A Natter about my visit to The Land of the Long White Cloud

New Zealand national rugby union team

Image via Wikipedia

I have just returned from a trip to The Land of the Long White Cloud otherwise known as Aotearoa or New Zealand. I find NZ to be such a beautiful place not just physically but also culturally. It’s probably best known for The All Blacks, The Haka and Maori’s but for me it is an incredibly spiritual land. The Maori’s believe that most things contain “mana” – spiritual essence. Mana is within man himself, land, nature, and also man-made objects. Contact with mana contained objects or beings by non-authorised persons or objects could cause the mana to be drained away. I always wonder how you know what contains Mana? For instance I know that you should not buy yourself a piece of greenstone, it should be bought for you as a present by a New Zealander and preferably of Maori origin – I wonder if buying for yourself drains Mana?

It’s hard to spend time in NZ and not meet a lot of people as everyone is so friendly and strangers talk to you all the time which is not something I am used to living in Sydney and certainly not when I lived in London or the US. An example – I was ordering some lunch in a cafe and ordered a sandwich and bottle of water and the guy who was in the queue next to me said “I wouldn’t buy that wee bottle of water if I were you, they have a tap and glasses over there, you can get your water for free.” As soon as he heard I was an Aussie we had a 10 min talk about the World Cup and how he had hoped it was going to be a Wallabies, All Blacks final. Sat down at my table to eat lunch and the people on the table next door started chatting to me about the weather, which incidentally was bloody awful the whole time I was there – but hey, I wasn’t there for the weather, I was visiting friends. Made me think about the lack of community spirit in every city I have lived in for the past 22 years. Oh, how I miss that.

My final piece of trivia is on food, which is somewhat of a passion of mine – the food in NZ is superb because it is so fresh as they grow and use a lot of there own produce. The land is incredibly fertile and the weather differs so much throughout the whole country that the produce can be very diverse depending upon where you are in the country. I had to have whitebait fritters – just because, when in Rome! And smoked muscles and Mahi Mahi and Broad Beans (reminded me of England) and Sauv Blanc (lots of) and…..Oh the list could go on and on and on…. heaven on a plate.



Spring & The Chinese Five Elements

Representation of the Chinese five elements (w...

Image via Wikipedia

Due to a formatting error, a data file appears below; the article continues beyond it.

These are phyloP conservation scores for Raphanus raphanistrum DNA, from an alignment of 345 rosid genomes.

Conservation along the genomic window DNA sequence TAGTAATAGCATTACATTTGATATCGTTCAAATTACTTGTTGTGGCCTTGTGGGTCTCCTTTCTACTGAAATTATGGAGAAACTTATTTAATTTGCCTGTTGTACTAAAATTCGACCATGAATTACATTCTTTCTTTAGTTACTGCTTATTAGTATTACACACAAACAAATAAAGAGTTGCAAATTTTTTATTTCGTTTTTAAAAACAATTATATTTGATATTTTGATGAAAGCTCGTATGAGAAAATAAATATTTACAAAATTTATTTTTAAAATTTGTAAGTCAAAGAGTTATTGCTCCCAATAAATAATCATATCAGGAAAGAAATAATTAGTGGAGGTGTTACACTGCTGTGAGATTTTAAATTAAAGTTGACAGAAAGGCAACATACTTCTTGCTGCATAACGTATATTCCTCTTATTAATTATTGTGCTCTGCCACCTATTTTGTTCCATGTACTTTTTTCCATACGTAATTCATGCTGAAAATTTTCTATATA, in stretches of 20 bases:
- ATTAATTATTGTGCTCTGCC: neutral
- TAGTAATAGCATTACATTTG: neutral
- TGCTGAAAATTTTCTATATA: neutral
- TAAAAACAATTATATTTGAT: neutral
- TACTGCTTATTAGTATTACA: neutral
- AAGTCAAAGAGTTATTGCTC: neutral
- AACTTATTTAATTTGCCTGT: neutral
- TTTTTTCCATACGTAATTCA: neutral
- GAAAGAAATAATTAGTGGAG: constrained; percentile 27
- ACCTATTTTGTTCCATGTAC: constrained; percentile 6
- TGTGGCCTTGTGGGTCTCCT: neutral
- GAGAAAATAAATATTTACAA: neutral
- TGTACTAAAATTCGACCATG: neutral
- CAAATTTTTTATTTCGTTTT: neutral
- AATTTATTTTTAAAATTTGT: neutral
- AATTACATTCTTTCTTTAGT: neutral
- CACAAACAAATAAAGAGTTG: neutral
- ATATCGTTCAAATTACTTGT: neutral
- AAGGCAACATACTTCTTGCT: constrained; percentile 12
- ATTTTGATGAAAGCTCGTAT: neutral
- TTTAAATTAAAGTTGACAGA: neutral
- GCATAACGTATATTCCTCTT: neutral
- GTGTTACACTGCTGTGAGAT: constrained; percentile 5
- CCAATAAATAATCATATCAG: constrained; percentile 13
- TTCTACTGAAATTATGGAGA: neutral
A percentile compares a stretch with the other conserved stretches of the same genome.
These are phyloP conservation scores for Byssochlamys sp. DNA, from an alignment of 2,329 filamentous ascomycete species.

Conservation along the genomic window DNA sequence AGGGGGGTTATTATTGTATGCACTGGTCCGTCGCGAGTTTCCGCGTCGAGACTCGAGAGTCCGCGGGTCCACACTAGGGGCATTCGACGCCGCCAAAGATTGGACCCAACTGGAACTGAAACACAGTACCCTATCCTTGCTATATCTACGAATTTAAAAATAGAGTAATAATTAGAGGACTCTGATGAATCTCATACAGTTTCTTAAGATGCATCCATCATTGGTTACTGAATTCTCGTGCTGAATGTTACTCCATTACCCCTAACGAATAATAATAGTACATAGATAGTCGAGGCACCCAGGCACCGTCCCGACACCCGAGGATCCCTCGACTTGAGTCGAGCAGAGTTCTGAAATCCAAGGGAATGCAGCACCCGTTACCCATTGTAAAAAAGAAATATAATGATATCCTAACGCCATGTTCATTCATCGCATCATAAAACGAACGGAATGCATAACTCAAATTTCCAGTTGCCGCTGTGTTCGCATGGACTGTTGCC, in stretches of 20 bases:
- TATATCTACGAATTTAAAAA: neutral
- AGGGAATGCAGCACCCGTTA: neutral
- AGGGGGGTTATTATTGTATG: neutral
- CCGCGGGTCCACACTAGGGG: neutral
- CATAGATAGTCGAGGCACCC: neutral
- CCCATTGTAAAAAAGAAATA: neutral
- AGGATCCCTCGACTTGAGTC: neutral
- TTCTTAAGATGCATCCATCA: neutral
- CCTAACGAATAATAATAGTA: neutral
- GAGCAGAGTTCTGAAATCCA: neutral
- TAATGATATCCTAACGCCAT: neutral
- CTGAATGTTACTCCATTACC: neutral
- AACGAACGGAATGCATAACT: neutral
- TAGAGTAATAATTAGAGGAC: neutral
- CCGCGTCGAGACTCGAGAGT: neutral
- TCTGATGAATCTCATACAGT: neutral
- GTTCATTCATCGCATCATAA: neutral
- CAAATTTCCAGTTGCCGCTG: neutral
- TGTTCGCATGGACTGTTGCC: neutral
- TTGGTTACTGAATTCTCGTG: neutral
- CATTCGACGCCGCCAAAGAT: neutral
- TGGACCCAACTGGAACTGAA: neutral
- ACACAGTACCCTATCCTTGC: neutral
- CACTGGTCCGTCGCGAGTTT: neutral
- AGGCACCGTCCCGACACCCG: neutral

In the Chinese 5 Elements Spring sits in the Wood element and is the time of new beginnings. It’s a great time to rise early with the sun and take brisk walks which reflect the ascending and active nature of Spring. The sight of green shoots coming up from the earth and plants flowering nourishing our soul through our eyes and sense of smell. The metaphorical membrane over the eyes & mind disappears and vision becomes clearer – we see things in new ways.

It is the time of year when our appetite decreases and the body naturally cleanses itself, not only of food residues, but of excessive desire and the accompanying emotions of dissatisfaction, impatience and anger. This is a time for contacting your inner self and true nature and giving attention to self awareness and self expression.

This is the season to attend to our Liver & Gallbladder so the diet should be the lightest of the year and contain foods which emphasize the Yang – young plants, fresh greens, sprouts, immature wheat or other cereal grasses.  Salty foods should be limited and too many heavy foods clog the Liver resulting in Spring fits & fevers. Sweet & pungent foods are also good such as honey & mint tea or cooking herbs such as basil, fennel, marjoram, rosemary & dill.  Most complex carbs such as grains, legumes & seeds have a primarily sweet flavour which increases with sprouting.

The Liver is perhaps the most congested of all of our organs – too much fat, chemicals, intoxicants & denatured food all disrupt the intricate bio-chemical processes of the Liver. Chinese Medicine Practitioners tell us that a healthy Liver establishes a smooth and soothing flow of energy through the whole person both in body & mind. When the Liver is harmonious there is never stress & tension. People with vital Livers are calm, have unerring judgment & can make effective leaders & decision makers. When obstructed, stagnant or over heated the energy flow in the Liver & throughout the body is hampered, which can result in a myriad of physical & emotional problems. One of the first signs of Liver disharmony is emotional difficulty relating to anger, impatience, stubbornness, frustration, resentment, arrogance or an impulsive or explosive personality. If these emotions are repressed they can lead to depression. Mood swings as well as emotional excesses are in general Liver related.

When the Liver is consistently stagnant, sediment often settles out of the bile and forms accumulations that resemble stones, sand or mud in the Gall Bladder which make it much less efficient. Symptoms of this sediment may be indigestion, flatulence, periodic pain in shoulders, neck & a bitter taste in the mouth. Most chronically ill people need Gall Bladder cleansing before recovery is complete.

As with any cleansing it should only be undertaken with the help of a professional such as a Naturopath. If you do undertake a Gall Bladder cleanse it is best to avoid foods richest in saturated fats and cholesterol. In Spring the best foods for the Gall Bladder are unrefined grains, vegetables, fruits & legumes.